Despite the awful setting of a totalitarian nightmare  society, the film offers an uplifting story of perseverance and hope. Perhaps too much so.  It’s often sentimental and sometimes schmaltzy, but the understated performances are very well done. We not talking about the Diary of Anne Frank here and certainly not Schindler’s List. As you can probably tell I was somewhat conflicted about what I saw. I found it interesting but it made me uneasy. At first I wasn't sure why. Perhaps I knew too much of the history.

Yes, when the truth is subverted and information controlled then evil runs rampant. The scene showing books being burned says it all.   The young girls new parents Hans (Geoffrey Rush) and Rosa (Emily Watson) are older and far less attractive than her biological and possibly communist mother. Rosa, at first,   seems quite  cold and conservative, ensuring the little girl with the blond curls and sweet smile immediately plucks a little heartstring to set the Dickensian tone of the whole yarn.
The book, upon which this movie is apparently  based,  is of the genre now known as  Young Adult or Teen Fiction, which is something new to me.  Apparently,  that explains a lot about the movie's appeal and deficiencies.  Perhaps that’s what made me uneasy. A lot of it was more like a fairy tale with the bad stuff cut out or somewhat glossed over.  Spunky heroines are nice but really…..pluck can only carry you so far especially in the shadow of Nazism.  As to character development, except for Rosa,  who shows a caring side, there isn’t much. Each person remains unchanged, in spite of the occasional bombings,  death and destruction or picking on Jews. This all is as hokey as the lack of reality in "reality" TV. In the end,  I didn’t find anything truly redeeming in most of this.  Even though Mrs. T and I could be considered first class sentimental grandparents, when leaving the theater and asking the inevitable question, "so what did you think,"  we both shrugged and displayed our most puzzled expressions.

 

Saturday, December 7, 2013

River Boat Captain


Fifty Five and Alive teaches one should be at least one car length behind the car in front of you for each ten miles per hour your going.   This is safety planning ahead for an unexpected stops or evasive maneuvers.  It’s the same way on the Mississippi when your piloting one of those long river barges.  Or as I explained to granddaughter Miss. T.  who was operating a giant screen simulator at the River Museum in Dubuque, Iowa, “it takes a mile to stop this puppy so you need to plan ahead.  Let’s not hit any bridges.”
She was a natural,  with her Dad and older brother watching in the pilot house, we breezed all the way downriver to St. Louis quite safely.....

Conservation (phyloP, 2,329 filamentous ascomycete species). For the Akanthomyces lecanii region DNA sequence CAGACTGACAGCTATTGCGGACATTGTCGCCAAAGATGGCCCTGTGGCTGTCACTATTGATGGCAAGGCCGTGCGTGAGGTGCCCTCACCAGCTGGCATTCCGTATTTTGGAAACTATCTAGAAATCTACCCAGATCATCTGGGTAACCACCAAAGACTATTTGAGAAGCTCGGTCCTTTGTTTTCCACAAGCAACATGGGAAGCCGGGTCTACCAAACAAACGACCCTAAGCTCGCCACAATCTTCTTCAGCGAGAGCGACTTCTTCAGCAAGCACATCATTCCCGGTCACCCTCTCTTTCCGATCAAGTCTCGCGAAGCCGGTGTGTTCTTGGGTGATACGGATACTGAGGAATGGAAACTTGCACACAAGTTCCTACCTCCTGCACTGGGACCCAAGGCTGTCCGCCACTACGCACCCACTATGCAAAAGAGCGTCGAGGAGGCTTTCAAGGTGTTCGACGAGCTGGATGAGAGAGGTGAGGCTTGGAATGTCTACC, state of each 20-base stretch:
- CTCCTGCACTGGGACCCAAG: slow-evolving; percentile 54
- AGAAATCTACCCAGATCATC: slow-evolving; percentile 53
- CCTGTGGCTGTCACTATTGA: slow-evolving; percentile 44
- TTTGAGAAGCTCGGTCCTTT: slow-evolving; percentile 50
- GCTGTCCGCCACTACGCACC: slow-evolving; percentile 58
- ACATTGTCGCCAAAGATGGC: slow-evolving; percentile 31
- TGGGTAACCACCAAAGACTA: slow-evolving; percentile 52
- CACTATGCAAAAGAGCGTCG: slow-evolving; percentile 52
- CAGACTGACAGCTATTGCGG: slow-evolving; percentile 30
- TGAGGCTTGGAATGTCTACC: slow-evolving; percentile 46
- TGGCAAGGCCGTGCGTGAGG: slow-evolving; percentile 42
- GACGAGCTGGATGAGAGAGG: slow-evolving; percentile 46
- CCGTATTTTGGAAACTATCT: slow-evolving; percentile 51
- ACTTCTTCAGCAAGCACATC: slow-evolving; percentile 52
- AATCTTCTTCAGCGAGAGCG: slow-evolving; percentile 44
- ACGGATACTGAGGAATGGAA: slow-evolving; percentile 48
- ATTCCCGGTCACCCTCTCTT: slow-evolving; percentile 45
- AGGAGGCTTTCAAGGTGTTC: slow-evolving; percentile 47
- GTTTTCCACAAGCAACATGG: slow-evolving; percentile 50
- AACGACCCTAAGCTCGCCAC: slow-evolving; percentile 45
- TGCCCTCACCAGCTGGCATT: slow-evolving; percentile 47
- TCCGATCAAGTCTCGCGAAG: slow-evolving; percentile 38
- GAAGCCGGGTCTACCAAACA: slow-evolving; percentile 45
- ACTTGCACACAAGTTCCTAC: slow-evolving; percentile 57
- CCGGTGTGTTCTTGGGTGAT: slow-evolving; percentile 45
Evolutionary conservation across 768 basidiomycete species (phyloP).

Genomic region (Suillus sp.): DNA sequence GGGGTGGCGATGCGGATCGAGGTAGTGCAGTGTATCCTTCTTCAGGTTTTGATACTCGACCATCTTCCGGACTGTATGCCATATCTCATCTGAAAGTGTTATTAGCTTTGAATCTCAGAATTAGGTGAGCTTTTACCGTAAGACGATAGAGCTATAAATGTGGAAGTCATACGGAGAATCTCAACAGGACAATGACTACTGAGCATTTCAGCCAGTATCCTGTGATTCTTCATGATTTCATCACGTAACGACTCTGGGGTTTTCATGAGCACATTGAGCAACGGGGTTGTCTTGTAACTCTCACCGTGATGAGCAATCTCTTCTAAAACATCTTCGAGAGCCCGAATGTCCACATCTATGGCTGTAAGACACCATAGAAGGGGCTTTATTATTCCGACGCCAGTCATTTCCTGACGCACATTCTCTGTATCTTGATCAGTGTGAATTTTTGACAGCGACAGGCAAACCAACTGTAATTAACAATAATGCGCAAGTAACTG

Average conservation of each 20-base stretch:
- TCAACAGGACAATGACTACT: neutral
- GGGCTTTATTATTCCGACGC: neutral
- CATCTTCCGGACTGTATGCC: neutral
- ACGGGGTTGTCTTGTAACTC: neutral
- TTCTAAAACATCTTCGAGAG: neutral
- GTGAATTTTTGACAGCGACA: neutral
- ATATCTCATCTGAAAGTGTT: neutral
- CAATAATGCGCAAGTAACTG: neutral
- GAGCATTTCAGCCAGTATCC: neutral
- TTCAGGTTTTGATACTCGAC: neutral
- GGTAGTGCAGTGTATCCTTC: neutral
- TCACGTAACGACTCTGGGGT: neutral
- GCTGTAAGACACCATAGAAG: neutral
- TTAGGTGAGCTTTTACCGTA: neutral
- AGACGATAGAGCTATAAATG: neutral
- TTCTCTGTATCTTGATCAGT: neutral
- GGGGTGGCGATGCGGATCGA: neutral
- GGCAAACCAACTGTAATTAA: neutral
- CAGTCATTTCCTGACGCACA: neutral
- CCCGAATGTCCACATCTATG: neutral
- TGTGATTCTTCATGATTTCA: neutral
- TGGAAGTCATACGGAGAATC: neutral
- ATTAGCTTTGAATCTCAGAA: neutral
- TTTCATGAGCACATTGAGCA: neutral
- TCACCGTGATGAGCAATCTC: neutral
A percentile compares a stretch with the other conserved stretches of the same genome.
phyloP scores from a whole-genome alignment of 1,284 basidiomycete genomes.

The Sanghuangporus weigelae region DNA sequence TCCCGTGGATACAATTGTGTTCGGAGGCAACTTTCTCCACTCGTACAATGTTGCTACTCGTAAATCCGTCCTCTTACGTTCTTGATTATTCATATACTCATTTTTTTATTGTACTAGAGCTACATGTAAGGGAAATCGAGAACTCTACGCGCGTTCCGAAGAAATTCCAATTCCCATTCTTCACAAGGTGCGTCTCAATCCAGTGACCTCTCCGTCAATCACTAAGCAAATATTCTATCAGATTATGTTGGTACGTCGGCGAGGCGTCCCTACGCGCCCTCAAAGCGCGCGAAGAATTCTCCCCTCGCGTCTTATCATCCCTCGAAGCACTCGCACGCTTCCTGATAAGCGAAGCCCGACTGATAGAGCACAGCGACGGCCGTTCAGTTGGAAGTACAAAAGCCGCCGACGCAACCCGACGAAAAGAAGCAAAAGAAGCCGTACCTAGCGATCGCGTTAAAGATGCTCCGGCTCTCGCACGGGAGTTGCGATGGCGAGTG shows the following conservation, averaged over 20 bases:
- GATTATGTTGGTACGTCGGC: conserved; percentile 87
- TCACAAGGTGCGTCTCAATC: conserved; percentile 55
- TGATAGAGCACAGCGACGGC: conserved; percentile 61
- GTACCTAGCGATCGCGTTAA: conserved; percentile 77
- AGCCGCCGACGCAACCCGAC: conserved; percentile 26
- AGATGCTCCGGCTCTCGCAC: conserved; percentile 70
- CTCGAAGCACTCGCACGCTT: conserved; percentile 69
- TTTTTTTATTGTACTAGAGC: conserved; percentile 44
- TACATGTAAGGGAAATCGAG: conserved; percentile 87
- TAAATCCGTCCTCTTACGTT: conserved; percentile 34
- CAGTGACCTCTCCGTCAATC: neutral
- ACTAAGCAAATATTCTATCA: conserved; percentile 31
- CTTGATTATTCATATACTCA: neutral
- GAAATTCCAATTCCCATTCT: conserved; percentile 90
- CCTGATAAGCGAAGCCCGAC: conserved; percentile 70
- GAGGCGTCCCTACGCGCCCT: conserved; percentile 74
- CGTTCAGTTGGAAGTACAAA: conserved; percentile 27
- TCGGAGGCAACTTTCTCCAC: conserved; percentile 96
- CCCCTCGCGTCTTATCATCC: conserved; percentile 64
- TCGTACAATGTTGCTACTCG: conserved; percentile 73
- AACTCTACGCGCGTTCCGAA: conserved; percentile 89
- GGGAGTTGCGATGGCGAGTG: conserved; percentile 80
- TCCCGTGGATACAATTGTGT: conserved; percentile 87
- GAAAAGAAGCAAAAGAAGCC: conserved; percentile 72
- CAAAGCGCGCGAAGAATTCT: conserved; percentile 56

Monday, December 2, 2013

Moving On

Today was moving day for Troutbirder II.  It will be an addition to this blog. Nothing else will change. For more details click on the moving van cartoon above...

One of the genres of books I have always enjoyed might best be labeled adventure/survival stories. This can be non fiction or fiction at its best. Be it at sea, on a mountain top, in the desert or wherever the odds of making it out alive are slim at best, that's what I want to read about. I was reminded of this, strangely enough, sorting through some pictures I took on a recent "leaf tour" of New England. I had a number of pictures of some of the famous "whaling towns" of Massachusetts. Thus, I was reminded of a book I had read shortly before our trip.

It was In the Heart of the Sea: The Tragedy of the Whale ship Essex by Nathaniel Philbrick. It tells the story of the Whale ship Essex from the point of view of Thomas Nickerson, who was a fourteen-year-old cabin boy on the Essex. The book is based on a notebook written by Nickerson when in his seventies which was lost until 1980. This true story was the basis of Melville's classic tale of the men and the sea - Moby Dick.

As I took Mrs. T's picture standing in from of the famous statue to those lost at sea, I couldn't help but think of those 20 men, whose ship had been smashed by an angry sperm whale. In three small lifeboats, running out of food and water, they were 3 months rowing distance away from the coast of Chile to the east.

“They that go down to the sea in ships, that do business in great waters; These see the works of the LORD, and his wonders in the deep. For he commandeth, and raiseth the stormy wind, which lifteth up the waves thereof. They mount up to the heaven, they go down again to the depths: their soul is melted because of trouble. They reel to and fro, and stagger like a drunken man, and are at their wits' end. Then they cry unto the LORD in their trouble, and he bringeth them out of their distresses. He maketh the storm a calm, so that the waves thereof are still. Then are they glad because they be quiet; so he bringeth them unto their desired haven.”
Psalms, 107:23-30,

If you like true life adventures Heart of the Sea is far more reality than the pseudo kind found today on TV’s “reality shows.”